Diction In Dante's Inferno

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Many of us sometimes lie awake thinking of life, death, and what happens after. Nobody knows for certain what happens once the soul leaves the body, we don’t know if there will be life after death, we don’t know if we will be punished for all that we’ve done wrong, and for that reason many of us fear death and try to stay on the straight, morally right path in order to avoid Hell. In the epic poem, The Inferno, written by Dante Alighieri, we get a sense of what Hell is like, or at least Alighieri’s rendition of Hell. After venturing from the straight path, Alighieri’s self-based character, Dante, finds himself on the verge of entering Hell. Dante’s figure for human reason, Virgil, a Virtuous Pagan, leads Dante through the nine circles of Hell…show more content…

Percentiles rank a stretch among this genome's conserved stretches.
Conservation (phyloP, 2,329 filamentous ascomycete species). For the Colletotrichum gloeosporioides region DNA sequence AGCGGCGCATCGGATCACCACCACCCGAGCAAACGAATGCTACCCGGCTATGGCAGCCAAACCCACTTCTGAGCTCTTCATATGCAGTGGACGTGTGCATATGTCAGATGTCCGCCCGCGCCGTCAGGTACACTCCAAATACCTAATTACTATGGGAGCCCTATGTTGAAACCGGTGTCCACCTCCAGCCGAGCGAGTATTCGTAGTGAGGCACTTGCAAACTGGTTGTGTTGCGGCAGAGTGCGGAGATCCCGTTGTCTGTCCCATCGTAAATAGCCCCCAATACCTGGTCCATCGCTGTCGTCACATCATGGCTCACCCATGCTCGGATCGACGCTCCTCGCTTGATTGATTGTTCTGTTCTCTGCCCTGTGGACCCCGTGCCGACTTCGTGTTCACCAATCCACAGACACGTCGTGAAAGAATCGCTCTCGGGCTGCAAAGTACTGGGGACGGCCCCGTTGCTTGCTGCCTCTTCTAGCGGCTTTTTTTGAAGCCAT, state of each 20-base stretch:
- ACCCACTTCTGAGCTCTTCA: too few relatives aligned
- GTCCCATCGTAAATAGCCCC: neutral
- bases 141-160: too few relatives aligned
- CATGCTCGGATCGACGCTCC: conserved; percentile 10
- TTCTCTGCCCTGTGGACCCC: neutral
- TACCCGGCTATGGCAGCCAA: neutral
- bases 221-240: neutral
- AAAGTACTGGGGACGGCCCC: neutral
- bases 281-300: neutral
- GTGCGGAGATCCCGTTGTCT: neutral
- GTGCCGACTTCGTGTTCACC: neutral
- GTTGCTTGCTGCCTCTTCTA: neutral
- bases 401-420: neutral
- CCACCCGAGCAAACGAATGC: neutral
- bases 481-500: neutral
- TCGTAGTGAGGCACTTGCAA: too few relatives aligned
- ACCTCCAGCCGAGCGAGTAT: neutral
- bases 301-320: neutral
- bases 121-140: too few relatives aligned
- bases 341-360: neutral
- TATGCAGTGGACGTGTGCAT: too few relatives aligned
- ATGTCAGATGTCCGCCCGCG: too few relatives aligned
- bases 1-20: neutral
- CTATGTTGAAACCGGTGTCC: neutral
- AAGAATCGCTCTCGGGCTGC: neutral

Although the faces of the Sodomites in the Seventh Circle are nearly unrecognizable, Dante still doesn’t fail to recognize one particular sinner as Ser Brunetto Latino, which can be interpreted as an immediate sign of respect, as he acknowledges him out of all the sinners. Dante then proceeds to approach Latino with great idolization as they carry on a conversation about how they both ended up in Hell and Dante’s prophecy. Despite just hearing the prophecy of his banishment, Dante seems unaffected as he replies to the news with respect towards Latino instead, “Ah, had I all my wish,” Dante answers, “you would not yet be banished from the world in which you were a radiance among men, for that sweet image, gentle and paternal, you were to me in the world when hour by hour you taught me how man makes himself eternal” (XV, 79-84). Alighieri makes it very well known that he puts Latino in high regards, as it is evident through Dante’s wish. Dante claims that his wish would be for Brunetto to still be alive in the real world, something he never wishes for throughout all of the circles, and all of the sinners. He describes Latino as a “radiance among men,” which displays that Dante does not only view him with great respect, but he also sees him as light to the whole world. Alighieri is said to have been very religious, so the fact that he sees Latino as a light among men means that he has an image of Latino representing an Angel, particularly an Angel of God. He views Latino as sweet and gentle, despite the fact that he is being punished in Hell, conveying that Dante may very well perceive Latino of being incapable of doing wrong. Alighieri chooses to use the word “paternal” to describe Latino, proving even further that is admiration for Latino is very distinct, as he not only
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